“Last Chance U” Season 2 is finally here on Netflix, and with it comes the promise — or hope — of thrilling storylines as told by players and coaches of the show’s namesake at East Mississippi Community College.
Plenty of players, both newcomers and returners, stand to feature heavily in the show’s second season. Some may eventually move on to major college football programs, and some may even play in the NFL.
That, of course, begs the question, who are some of EMCC’s now-famous football players? The list of famous EMCC alumni isn’t long, but it’s fairly distinguished. Here’s a look at some of the biggest names to play for “Last Chance U.”
LeGarrette Blount, RB
Years at EMCC: 2 (2006, ’07)
Career EMCC stats: 367 carries, 2,292 yards, 18 rushing touchdowns
Claim to fame: Two-time Super Bowl champion
You’d think a player could manage to stay out of trouble after clearing JUCO, but not Blount. Who could forget the 2009 incident where he knocked out a Boise State player after the Ducks’ season-opening loss? He caused considerably less trouble in his two years at EMCC from 2006-07, where he rushed for 2,292 yards and 18 touchdowns before transferring to Oregon as one of the most sought-after junior college prospects in the nation. In the NFL, Blount has bounced from team to team. He is coming off his second Super Bowl win with the New England Patriots and his second 1,000-yard season. He signed a one-year deal with the Philadelphia Eagles for 2017.
Chad Kelly, QB
Years at EMCC: 1 (2014)
Career EMCC stats: 67 completion percentage, 3,906 passing yards, 47 touchdowns
Claim to fame: Prolific two-year career at Ole Miss
Swag Kelly’s college career didn’t have the most auspicious start. He was kicked off Clemson’s football team in 2014 as a redshirt sophomore for constantly butting heads with Dabo Swinney and the rest of the football staff. That left little option for him other than EMCC. He only stayed for the 2014 season, but led the Lions to a 12-0 record and NJCAA championship while throwing for 3,906 yards with 47 scores to only eight interceptions. That was more than enough for Hugh Freeze and Ole Miss to recruit him to Oxford, where in two seasons he threw for 6,800 yards and 50 touchdowns to 20 interceptions. He also rushed for 841 yards and 15 scores. Kelly led the Rebels to a 14-8 overall record, including 10-3 in 2015. His career was punctuated by a 43-37 win over No. 2 Alabama and a 48-20 win over Oklahoma State in the Sugar Bowl during the 2015 season. He was selected as Mr. Irrelevant by the Denver Broncos in the 2017 NFL Draft.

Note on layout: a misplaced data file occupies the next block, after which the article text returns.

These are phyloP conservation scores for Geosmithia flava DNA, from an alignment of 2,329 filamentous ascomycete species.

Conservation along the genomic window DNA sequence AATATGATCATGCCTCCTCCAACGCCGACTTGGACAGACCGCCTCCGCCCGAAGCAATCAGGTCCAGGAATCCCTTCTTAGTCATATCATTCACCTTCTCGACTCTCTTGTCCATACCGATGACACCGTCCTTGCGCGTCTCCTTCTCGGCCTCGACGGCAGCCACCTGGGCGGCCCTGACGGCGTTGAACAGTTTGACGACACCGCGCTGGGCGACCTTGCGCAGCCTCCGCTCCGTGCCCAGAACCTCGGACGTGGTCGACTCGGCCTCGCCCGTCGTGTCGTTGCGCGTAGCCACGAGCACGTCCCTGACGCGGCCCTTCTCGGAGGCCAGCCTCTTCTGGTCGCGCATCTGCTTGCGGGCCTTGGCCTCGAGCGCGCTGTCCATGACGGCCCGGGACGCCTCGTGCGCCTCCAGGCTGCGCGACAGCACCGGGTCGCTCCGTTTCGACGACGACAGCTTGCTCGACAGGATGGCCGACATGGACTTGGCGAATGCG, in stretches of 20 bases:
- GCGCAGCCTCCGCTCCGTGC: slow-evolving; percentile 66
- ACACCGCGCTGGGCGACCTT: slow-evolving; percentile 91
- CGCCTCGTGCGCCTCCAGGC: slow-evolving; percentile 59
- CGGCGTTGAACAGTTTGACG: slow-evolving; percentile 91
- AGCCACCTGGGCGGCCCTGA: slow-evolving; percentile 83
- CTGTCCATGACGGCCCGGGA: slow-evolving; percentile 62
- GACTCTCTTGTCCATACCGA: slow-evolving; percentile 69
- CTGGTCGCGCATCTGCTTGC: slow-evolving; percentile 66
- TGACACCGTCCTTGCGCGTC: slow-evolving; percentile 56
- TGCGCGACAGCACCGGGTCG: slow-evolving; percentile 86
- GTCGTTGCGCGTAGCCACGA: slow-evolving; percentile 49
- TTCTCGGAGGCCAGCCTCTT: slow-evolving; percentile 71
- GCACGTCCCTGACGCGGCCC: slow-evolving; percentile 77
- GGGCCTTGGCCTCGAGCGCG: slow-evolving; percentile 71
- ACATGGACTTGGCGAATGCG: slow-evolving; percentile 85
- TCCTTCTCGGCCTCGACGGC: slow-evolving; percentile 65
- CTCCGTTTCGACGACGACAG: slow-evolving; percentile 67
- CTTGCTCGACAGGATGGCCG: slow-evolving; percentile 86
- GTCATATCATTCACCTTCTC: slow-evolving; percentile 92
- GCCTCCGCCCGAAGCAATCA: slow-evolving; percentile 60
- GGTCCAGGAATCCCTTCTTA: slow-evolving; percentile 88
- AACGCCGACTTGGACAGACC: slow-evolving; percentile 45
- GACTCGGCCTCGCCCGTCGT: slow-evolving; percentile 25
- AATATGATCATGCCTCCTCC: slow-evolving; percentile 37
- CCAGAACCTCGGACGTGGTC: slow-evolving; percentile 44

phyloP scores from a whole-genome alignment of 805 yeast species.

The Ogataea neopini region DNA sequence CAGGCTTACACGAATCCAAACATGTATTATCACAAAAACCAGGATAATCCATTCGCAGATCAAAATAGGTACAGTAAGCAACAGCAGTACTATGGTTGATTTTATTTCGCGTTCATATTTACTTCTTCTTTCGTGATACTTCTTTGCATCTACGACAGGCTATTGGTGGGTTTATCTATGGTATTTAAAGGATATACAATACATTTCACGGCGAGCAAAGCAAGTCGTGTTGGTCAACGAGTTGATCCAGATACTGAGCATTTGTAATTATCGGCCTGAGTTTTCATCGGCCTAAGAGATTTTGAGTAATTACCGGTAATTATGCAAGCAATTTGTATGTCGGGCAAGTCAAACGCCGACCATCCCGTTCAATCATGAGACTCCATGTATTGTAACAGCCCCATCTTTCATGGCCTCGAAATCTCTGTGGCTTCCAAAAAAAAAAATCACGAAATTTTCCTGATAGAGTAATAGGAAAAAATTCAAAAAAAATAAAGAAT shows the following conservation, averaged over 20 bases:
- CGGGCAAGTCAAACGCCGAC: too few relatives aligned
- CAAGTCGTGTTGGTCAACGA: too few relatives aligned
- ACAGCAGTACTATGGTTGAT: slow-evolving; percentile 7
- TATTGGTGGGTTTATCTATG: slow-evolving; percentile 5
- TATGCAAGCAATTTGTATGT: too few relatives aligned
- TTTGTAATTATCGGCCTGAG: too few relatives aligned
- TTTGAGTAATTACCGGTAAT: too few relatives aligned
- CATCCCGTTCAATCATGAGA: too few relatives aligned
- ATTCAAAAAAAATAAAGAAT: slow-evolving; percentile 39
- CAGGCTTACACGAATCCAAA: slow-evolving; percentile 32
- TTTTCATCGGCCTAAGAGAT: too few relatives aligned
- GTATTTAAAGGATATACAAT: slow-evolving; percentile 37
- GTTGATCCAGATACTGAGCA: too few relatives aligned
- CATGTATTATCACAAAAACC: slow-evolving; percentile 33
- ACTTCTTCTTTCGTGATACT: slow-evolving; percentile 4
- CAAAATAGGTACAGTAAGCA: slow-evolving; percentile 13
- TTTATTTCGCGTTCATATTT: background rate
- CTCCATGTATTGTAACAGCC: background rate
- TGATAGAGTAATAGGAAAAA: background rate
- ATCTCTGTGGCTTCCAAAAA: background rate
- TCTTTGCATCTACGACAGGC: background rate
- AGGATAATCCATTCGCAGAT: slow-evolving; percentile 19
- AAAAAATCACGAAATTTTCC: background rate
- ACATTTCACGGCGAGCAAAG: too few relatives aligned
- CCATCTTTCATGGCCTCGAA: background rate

Jarran Reed, DT
Years at EMCC: 2 (2012, ’13)
Career EMCC stats: 100 tackles, 10.5 for loss
Claim to fame: 2015 national champion, second-round pick Seattle Seahawks
Reed’s prolific college career started with his two-year stay at EMCC, where in 2012 and ‘13 he was credited with 100 career tackles (including 10.5 tackles for loss) and two fumble recoveries. He also helped the Lions to the 2013 NJCAA championship. From there, Reed went to Alabama, where he helped the Crimson Tide maintain one of the nation’s most-feared rush defenses in 2014 and ’15. He became a two-time SEC champion and a member of Alabama’s 2015 national championship team before entering the 2016 NFL Draft. The Seahawks thought highly enough of Reed that they traded their second- and fourth-round picks to move up and grab him with the 49th pick of the draft.
Antowain Smith, RB
Years at EMCC: 1 (1994)
Career EMCC stats: 1,847 yards,
Claim to fame: First-round pick Buffalo Bills, two-time Super Bowl champion
Smith won two Super Bowls for the Patriots after a stellar two-year stint at Houston, but all that came after his lone season at EMCC. Smith got a late start in his collegiate career, working in a factory for two years before getting started with EMCC in 1994. He followed up his JUCO stint by rushing for 1,847 yards and 19 touchdowns at Houston. He was selected 23rd overall in the 1997 NFL Draft by the Buffalo Bills on the strength of his senior season, in which he rushed for 1,239 yards and 14 touchdowns. He played his first four years in Buffalo before moving on to New England. There, he helped the Patriots win Super Bowls XXXVI and XXXVII by rushing for a combined 456 yards and two touchdowns during their two playoff runs. Not bad for a former factory worker.